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Home > Public Resources > Trauma Blog > 2024 - May > A score of 27 or greater on the Moral Injury and Distress Scale (MIDS) identifies clinically meaning

A score of 27 or greater on the Moral Injury and Distress Scale (MIDS) identifies clinically meaningful and impairing moral injury

Sonya B. Norman, Shira Maguen, & Brandon J. Griffin

May 7, 2024

Background on Moral Injury

Moral injury is the emotional pain and functional impairment people can experience after participating in, failing to prevent, or witnessing highly stressful events that transgress their beliefs about right and wrong. In recent years, there has been an explosion of interest in moral injury and its impacts. We now know that exposure to potentially morally injurious events is common among many groups at high risk for trauma (e.g., veterans, healthcare professionals, first responders) and that moral injury is associated with greater risk of functional impairment, posttraumatic stress, depression, suicidal thoughts and behaviors, and problematic substance use.

The Moral Injury and Distress Scale (MIDS)

It is important for mental health professionals to know how to identify people with moral injury and to be able to assess if novel and existing interventions targeting moral injury and related problems are helpful to them. Yet, until recently, we have not had the tools to do so. The Moral Injury and Distress Scale (MIDS) was developed to address these gaps. The first study of the MIDS showed that it has strong psychometric properties to measure exposure to potentially morally injurious events and related moral injury symptoms in three high-risk populations. This new study just published in the Journal of Traumatic Stress shows that the MIDS can be used to identify those with clinically meaningful and impairing moral injury. The authors examined data from 645 military veterans, healthcare workers, and first responders who endorsed exposure to potentially morally injurious events. Using signal detection methods, the authors identified the optimally efficient MIDS score for detecting clinically significant posttraumatic stress and depression symptom severity, trauma-related guilt, and functional impairment. A cut score of 27 was recommended because roughly 70% of participants screening positive on the MIDS at this threshold reported clinically significant mental health symptoms and 50% reported severe trauma-related guilt and/or functional impairment.

Implications of Study

This is the first study to use data-driven methods that establish a cut score for clinically meaningful and impairing moral injury. Having this cut score can help clinicians to conduct measurement-based moral injury care, identify individuals at risk of negative outcomes because of moral injury, and to better understand risk and protective factors for moral injury. The MIDS can be downloaded at this link.

Discussion Questions

1. How will having a method to identify clinically meaningful and impairing moral injury help move the field of moral injury forward?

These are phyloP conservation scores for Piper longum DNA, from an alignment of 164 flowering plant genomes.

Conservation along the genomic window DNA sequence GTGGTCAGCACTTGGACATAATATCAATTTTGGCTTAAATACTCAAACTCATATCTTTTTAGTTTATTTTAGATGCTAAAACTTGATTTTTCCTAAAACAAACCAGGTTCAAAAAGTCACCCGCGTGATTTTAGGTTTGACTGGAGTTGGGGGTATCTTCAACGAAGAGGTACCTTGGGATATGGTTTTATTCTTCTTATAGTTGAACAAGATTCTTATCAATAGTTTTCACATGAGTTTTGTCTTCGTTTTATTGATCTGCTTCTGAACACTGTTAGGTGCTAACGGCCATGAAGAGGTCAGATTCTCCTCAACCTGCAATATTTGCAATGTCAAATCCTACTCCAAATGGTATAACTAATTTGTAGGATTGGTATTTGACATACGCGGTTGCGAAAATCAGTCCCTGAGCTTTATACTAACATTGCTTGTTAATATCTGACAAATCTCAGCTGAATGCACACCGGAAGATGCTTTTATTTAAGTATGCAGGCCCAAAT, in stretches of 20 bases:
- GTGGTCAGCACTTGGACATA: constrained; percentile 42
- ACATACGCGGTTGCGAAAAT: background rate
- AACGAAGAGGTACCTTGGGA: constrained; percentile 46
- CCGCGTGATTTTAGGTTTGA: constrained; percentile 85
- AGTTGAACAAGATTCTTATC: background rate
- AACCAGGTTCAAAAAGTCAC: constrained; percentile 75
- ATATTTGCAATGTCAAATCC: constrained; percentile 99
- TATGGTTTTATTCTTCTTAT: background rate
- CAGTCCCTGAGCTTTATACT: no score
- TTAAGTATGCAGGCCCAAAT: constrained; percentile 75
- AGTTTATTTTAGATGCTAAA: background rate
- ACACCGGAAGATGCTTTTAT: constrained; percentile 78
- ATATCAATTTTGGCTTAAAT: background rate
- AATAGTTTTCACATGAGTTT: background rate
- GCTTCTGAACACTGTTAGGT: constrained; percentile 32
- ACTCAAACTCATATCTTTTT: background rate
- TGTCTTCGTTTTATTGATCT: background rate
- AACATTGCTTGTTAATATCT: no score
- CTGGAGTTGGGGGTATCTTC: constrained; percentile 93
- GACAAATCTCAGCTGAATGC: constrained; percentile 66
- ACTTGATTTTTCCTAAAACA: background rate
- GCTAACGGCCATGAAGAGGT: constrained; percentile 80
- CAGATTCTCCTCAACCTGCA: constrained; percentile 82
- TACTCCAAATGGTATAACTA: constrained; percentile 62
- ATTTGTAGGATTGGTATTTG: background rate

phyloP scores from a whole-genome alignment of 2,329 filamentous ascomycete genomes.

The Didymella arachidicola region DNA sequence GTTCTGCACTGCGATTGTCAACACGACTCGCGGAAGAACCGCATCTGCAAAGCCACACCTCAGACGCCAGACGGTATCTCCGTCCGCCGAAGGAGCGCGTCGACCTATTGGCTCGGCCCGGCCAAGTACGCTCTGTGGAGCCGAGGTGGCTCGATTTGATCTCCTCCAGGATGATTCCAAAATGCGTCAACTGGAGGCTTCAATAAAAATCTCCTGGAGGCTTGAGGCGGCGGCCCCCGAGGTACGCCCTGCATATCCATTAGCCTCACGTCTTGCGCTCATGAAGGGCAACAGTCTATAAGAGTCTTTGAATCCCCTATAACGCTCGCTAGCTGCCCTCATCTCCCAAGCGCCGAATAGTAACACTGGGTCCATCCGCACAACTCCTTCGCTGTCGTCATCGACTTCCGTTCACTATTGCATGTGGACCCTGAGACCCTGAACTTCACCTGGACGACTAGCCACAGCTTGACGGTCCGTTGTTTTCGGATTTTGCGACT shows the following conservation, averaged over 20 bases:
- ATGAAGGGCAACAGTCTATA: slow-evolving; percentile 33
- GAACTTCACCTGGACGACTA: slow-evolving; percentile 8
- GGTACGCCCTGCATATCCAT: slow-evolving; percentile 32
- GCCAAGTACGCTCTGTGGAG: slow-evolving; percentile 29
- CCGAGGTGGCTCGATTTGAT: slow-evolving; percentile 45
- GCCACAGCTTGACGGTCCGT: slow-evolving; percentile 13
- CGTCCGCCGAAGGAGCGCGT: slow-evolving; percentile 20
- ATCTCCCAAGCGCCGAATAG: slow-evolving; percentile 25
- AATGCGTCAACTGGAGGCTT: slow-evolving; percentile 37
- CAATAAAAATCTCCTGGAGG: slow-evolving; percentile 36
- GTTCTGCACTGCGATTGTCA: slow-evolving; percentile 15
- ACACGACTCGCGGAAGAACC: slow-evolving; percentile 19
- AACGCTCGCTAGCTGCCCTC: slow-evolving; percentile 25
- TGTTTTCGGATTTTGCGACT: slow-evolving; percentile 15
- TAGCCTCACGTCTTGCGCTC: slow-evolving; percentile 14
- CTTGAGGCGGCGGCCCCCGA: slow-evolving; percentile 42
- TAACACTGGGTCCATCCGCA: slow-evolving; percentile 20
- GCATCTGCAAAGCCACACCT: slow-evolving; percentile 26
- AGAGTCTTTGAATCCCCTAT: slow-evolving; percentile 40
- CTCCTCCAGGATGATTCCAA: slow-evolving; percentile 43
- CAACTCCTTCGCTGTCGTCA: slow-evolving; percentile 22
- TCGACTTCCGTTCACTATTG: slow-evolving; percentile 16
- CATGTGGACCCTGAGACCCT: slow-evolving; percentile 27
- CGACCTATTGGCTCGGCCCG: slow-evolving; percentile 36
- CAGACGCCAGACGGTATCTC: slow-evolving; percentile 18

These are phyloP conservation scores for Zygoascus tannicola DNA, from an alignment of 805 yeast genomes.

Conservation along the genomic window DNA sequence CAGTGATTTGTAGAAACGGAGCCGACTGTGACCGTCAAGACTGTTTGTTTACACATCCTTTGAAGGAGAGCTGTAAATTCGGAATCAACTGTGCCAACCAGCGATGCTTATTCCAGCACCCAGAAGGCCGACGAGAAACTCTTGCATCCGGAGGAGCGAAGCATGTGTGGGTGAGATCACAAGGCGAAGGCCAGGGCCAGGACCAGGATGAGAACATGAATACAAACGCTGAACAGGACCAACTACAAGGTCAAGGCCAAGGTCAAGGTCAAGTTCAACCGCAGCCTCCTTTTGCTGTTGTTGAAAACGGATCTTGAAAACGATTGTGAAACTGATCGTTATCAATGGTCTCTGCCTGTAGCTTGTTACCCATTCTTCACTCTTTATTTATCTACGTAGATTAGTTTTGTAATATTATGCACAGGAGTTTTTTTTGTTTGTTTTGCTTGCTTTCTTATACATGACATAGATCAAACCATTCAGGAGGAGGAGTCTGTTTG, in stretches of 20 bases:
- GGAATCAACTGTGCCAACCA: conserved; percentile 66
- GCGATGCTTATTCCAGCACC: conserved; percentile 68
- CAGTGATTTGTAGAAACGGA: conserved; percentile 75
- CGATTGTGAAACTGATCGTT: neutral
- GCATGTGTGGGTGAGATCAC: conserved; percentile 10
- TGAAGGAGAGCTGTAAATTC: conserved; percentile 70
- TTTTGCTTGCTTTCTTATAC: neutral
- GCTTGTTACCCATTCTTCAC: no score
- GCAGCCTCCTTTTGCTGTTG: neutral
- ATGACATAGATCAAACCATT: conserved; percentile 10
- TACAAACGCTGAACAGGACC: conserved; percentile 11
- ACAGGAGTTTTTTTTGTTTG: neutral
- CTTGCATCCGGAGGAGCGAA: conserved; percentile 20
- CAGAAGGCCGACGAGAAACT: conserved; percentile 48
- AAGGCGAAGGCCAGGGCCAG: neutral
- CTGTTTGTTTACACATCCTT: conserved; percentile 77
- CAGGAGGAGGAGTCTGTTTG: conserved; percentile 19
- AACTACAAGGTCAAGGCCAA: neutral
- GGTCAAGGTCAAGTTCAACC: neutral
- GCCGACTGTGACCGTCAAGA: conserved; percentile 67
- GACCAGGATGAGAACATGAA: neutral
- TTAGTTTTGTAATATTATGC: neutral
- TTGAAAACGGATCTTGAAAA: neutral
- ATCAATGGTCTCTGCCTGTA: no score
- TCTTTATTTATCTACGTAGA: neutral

2. How can the MIDS cut score be used in clinical practice and/or research?
3. What are the potential advantages and disadvantages of adding moral injury to the diagnostic classification systems typically used by mental health professionals (e.g., Diagnostic and Statistical Manual-5-Text Revision)

About the Authors

sonya-(2).jpg Sonya B. Norman, PhD is director of the PTSD Consultation Program for the National Center for PTSD and a Professor of Psychiatry at the University of California, San Diego School of Medicine. Dr. Norman is a clinical psychologist and a researcher in the treatment of PTSD and addictions, and in novel treatments to address trauma-related guilt, shame, and moral injury. She serves on the board of the International Society of Traumatic Stress. Dr. Norman can be followed on X: @sonyabn, Instagram: @sonyab100, Threads: @sonyab100, and LinkedIn.

maguen.png Shira Maguen, PhD is the Mental Health Director of the Post-9/11 Integrated Care Clinic, Staff Psychologist on the PTSD Clinical Team, and a PTSD Researcher at the San Francisco Veterans Affairs Healthcare System (SFVAHCS). She is also Professor and Interim Vice Chair for SFVAHCS in the Department of Psychiatry and Behavioral Sciences at the University of California, San Francisco (UCSF) School of Medicine. She also serves as the Director of the MIRECC VA Advanced Fellowship in PTSD Research and Treatment at the SFVAHCS. Dr. Maguen can be followed on LinkedIn.

1-12-40-55-AM.png Brandon J. Griffin, PhD is a research psychologist with the Central Arkansas Veterans Healthcare System (CAVHS) and South Central Mental Illness Research, Education, and Clinical Center (SCMIRECC) in Little Rock, Arkansas. He also is an Assistant Professor in the Department of Psychiatry at the University of Arkansas for Medical Sciences. Dr. Griffin studies the effectiveness and implementation of treatments designed to promote health and prevent suicide in military veterans, healthcare workers, and first responders seeking care for PTSD and moral injury. Dr. Griffin can be followed on X: @BrandonJGriffin.

For more information, follow @VA_PTSD_Info, @vaptsdinfo, and @SCMIRECC.

Read the full publication here:

Maguen, S., Griffin, B. J., Pietrzak, R. H., McLean, C. P., Hamblen, J. L., & Norman, S. B. (2024). Using the Moral Injury and Distress Scale to identify clinically meaningful moral injury. J Trauma Stresshttps://doi.org/10.1002/jts.23050